# Conjunction elimination

In propositional logic, **conjunction elimination** (also called **and****elimination**, **∧ elimination**,[1] or **simplification**)[2][3][4] is a valid immediate inference, argument form and rule of inference which makes the inference that, if the conjunction *A and B* is true, then *A* is true, and *B* is true. The rule makes it possible to shorten longer proofs by deriving one of the conjuncts of a conjunction on a line by itself.

Transformation rules |
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Propositional calculus |

Rules of inference |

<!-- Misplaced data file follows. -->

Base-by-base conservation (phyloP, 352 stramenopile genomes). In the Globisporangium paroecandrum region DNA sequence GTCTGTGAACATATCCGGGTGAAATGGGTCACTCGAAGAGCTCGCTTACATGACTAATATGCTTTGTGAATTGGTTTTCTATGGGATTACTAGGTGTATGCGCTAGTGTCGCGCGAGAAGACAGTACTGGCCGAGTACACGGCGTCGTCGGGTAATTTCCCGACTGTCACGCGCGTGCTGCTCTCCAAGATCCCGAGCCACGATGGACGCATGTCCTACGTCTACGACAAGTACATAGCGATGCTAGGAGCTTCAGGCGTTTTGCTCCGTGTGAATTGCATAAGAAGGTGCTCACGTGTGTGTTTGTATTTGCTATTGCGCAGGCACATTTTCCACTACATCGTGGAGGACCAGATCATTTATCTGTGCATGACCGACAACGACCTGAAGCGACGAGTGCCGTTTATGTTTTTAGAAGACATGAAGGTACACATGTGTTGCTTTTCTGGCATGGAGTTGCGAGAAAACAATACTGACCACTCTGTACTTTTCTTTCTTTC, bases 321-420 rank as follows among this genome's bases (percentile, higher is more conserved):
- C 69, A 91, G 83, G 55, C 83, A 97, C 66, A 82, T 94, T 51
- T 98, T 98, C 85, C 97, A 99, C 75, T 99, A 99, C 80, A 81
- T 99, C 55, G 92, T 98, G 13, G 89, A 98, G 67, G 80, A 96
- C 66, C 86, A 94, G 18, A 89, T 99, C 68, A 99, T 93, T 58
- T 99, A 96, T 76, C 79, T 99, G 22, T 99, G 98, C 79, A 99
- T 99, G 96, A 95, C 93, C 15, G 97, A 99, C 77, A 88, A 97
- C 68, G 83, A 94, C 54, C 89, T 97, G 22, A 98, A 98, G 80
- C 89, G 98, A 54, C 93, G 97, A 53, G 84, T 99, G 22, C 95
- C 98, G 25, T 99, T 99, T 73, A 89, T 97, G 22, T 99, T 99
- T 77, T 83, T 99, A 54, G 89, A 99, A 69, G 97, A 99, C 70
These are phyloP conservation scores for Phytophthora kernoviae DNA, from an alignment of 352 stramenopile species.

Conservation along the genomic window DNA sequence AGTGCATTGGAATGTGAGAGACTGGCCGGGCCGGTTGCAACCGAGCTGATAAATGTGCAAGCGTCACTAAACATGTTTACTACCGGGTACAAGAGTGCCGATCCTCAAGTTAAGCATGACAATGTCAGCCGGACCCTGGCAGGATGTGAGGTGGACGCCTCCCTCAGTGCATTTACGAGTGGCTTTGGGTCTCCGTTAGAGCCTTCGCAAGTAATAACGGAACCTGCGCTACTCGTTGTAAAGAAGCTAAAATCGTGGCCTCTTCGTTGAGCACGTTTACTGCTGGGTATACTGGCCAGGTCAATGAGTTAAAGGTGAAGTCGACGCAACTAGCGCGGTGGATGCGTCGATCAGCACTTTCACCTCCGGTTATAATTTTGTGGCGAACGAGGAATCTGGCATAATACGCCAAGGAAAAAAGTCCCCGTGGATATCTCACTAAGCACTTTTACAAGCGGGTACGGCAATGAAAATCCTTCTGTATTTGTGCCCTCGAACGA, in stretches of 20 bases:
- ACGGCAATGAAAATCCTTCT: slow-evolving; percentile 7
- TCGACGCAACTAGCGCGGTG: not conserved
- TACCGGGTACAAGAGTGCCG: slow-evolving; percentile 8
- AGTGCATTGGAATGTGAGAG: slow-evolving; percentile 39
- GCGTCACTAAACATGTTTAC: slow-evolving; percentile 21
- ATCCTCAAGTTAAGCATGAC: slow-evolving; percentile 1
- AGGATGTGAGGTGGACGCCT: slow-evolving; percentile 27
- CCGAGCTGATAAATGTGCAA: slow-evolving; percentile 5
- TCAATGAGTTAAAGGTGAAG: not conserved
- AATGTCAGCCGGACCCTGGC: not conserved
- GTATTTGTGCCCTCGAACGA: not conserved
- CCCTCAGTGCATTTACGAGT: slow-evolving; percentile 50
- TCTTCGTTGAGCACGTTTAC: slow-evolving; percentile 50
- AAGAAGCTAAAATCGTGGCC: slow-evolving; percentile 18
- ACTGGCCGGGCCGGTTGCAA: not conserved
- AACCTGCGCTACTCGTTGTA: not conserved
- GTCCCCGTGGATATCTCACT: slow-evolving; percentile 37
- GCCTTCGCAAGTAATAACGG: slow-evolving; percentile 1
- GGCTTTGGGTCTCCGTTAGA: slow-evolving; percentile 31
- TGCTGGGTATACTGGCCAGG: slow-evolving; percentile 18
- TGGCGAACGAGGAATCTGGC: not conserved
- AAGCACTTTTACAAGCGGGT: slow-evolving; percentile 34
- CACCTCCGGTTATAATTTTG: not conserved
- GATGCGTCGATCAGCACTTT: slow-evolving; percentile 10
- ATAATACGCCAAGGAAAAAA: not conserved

Rules of replacement |

Predicate logic |

An example in English:

- It's raining and it's pouring.
- Therefore it's raining.

The rule consists of two separate sub-rules, which can be expressed in formal language as:

and

The two sub-rules together mean that, whenever an instance of " " appears on a line of a proof, either " " or " " can be placed on a subsequent line by itself. The above example in English is an application of the first sub-rule.

## Formal notation

The *conjunction elimination* sub-rules may be written in sequent notation:

and

where is a metalogical symbol meaning that is a syntactic consequence of and is also a syntactic consequence of in logical system;

and expressed as truth-functional tautologies or theorems of propositional logic:

and

where and are propositions expressed in some formal system.

## References

- David A. Duffy (1991).
*Principles of Automated Theorem Proving*. New York: Wiley. Sect.3.1.2.1, p.46 - Copi and Cohen
- Moore and Parker
- Hurley